Leah became quiet for a moment, then began to get very emotional. She shares with us that two weeks before, she had a vision. A vision that two Mzungu (white foreigners) would come to pray with her, and bring her encouragement. And they would say the exact thing that Aaron had said! I was tearing up as I heard Kevin translating these amazing words. We all just sat quietly, trying to figure out what just happened, and wrap our minds around it. Your brain tries to steal the moment and rationalize it. It’s got to be a coincidence. How was this possible? She doesn’t have a TV. She doesn’t have a phone. Pastor Allan didn’t tell her we were coming. She wasn’t at church on Sunday, so she didn’t even know we were in town. Before my mind could rob me of the Holy Spirit’s blessing, Aaron begins to speak quietly to Kevin.
Aaron asked Kevin if it would be culturally appropriate if he asked to wash her feet. Would that be okay? Kevin said it would be okay, and Leah agreed too. Aaron, being obedient to the Holy Spirit, knelt down at Leah’s feet, and with a water bottle and the Cambodian scarf from around his neck, he washed her feet right there in that small living room. Leah put her hand over her face and cried tears of joy.
We all sat there quietly. I don’t know how long it lasted. It was like time was standing still. I was reflecting on how Aaron almost didn’t wear the scarf that day. He had asked me in the morning if he should, as he hemmed and hawed about it. I said, “Go ahead. It will be fine.” Little did we know how that decision would play into our future. He didn’t mean to bring his water in either, and tried to hide it behind his leg while we were there, not wanting to be rude.
This all was so overwhelming. I did not expect this all to happen, and it caught me off guard. I think at that point Aaron and I stood up, said good bye, and walked out of the house. We just looked at each other, not really knowing where to start. I said to him, holding up my fingers, “Two Mzungu. Two!” then suddenly we got called back into the house. Leah had called us back and said that we can’t go. We forgot to give her our names. We all sat back down, and Aaron sat next to Leah. We all said our names and repeated them. She said that she would remember our names in her prayers, and asked that we would remember to pray for her too. Her great granddaughter (I think) came in with tea for everyone. We all sat and drank tea, and talked about the goodness of the Lord. Leah was encouraged, and felt blessed that God had showed her a vision, and it had come to pass. It was beautiful.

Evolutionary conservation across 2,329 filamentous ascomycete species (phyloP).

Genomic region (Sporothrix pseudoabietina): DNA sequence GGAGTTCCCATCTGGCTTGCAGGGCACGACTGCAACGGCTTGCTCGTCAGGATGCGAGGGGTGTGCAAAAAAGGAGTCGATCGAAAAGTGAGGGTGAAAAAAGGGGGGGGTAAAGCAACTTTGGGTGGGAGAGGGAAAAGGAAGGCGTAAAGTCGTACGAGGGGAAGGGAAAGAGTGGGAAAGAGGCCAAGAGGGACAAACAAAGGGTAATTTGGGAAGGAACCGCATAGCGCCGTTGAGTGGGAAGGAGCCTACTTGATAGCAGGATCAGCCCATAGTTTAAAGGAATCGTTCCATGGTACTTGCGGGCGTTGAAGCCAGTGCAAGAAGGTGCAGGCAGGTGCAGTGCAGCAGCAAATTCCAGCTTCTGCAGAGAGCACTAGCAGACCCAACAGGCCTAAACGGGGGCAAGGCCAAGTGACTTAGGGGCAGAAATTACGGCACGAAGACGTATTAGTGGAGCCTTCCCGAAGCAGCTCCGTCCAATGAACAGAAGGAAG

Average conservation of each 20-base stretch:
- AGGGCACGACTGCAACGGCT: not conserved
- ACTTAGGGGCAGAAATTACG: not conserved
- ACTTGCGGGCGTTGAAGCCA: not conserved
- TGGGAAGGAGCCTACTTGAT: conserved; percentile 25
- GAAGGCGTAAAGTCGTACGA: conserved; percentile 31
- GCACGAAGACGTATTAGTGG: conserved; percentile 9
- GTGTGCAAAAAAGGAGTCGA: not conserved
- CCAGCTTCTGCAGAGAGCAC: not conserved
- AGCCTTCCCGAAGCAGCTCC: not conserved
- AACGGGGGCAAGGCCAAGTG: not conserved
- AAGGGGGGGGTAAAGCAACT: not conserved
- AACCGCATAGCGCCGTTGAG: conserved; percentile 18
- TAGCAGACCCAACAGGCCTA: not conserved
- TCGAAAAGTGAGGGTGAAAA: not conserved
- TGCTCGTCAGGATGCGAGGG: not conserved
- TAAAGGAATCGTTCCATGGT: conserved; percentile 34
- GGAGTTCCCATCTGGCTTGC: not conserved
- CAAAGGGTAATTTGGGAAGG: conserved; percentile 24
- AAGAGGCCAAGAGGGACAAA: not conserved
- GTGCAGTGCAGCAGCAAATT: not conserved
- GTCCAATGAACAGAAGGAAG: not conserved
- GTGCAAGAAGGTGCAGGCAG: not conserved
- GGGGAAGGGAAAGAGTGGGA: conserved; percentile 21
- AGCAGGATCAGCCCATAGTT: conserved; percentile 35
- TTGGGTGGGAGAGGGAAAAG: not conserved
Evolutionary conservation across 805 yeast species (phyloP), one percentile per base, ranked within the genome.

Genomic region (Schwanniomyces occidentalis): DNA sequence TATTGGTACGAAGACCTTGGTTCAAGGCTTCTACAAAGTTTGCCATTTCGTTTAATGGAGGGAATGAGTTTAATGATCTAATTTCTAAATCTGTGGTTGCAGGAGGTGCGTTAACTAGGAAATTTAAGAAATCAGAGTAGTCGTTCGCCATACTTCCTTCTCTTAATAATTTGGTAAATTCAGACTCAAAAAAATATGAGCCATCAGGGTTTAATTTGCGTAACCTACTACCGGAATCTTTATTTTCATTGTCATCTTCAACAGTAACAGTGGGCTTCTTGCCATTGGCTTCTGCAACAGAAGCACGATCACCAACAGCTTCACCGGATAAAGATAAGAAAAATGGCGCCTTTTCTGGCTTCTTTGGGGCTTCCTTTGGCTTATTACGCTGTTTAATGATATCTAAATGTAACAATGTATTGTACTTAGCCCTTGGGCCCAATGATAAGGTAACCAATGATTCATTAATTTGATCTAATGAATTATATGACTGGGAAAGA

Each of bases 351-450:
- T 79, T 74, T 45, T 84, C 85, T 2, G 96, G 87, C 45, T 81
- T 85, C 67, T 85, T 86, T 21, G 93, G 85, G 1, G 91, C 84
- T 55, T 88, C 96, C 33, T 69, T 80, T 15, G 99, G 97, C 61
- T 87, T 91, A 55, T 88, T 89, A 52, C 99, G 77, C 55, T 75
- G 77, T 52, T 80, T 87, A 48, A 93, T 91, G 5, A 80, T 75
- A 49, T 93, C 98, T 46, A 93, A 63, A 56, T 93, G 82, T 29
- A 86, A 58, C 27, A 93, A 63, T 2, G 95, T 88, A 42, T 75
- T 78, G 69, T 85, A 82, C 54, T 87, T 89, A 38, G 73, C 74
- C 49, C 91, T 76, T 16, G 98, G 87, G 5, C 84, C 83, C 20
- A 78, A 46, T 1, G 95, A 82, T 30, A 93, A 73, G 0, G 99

It was hard for my mind to focus. It was full. Leah talked about Joseph from the bible, and how today’s youth are a lost generation. She has seen many generations in her life, and this one troubles her the most of any of them. She said, “Just pray for them. Just pray!” She was worried about the young people, and how far from the Lord they are.
Then she said something that sobered me.
She said that everything the bible said would come to pass has happened. The only thing left is for Jesus to come back. I have heard this before, and I believe it, but in light of what I had experienced over the last hour or so, it seemed more powerful. More real than before. We stood up, held hands in a circle, and prayed for each other. Then we left.
As we drove back through the ditch, and back onto the dirt road, I was trying to get a grasp on the moment. Here we were, halfway around the world, in the humble home of who turns out to be the spiritual forerunner of this whole area. A missionary and church planter. Because she planted the church, we had a connection here, and a reason to come. She spoke the very verse that is the catalyst for the mission organization that brought us here. She had a vision that we unknowingly fulfilled by being willing and obedient. Two Mzungu. Aaron had tried tirelessly to get a forth to go with us on this trip. He asked several solid people, and I was honestly disappointed when I found out that they couldn’t go. Two weeks before we left, Aaron tells me that he is giving up on finding a forth. I guess that God wants it to be just the three of us. Aaron now washing the feet that brought the Good News to the area 50 years before. The feet that no longer work. How beautiful are the feet that bring the Good News!
Kevin, Aaron, and I talked it over for a while, marveling at what had occurred. We decided that we could not do this justice by a simple Facebook post. There was no way to capture the moment in words without robbing it of its power. So we waited. We decided to each tell the story from our own perspective. Then we would put them together and hopefully capture the great thing that God had done for us on that day. This is what you find on the mission field. Away from the distractions and temptations of your everyday lives. Out where you are relying on God and not yourself.
I don’t know if any of this even makes sense. Some stories you can’t really tell, you have to experience them. Asante sana Yesu for this moment in time. It was exactly the encouragement I needed.
Beautiful are the feet that bring the good news.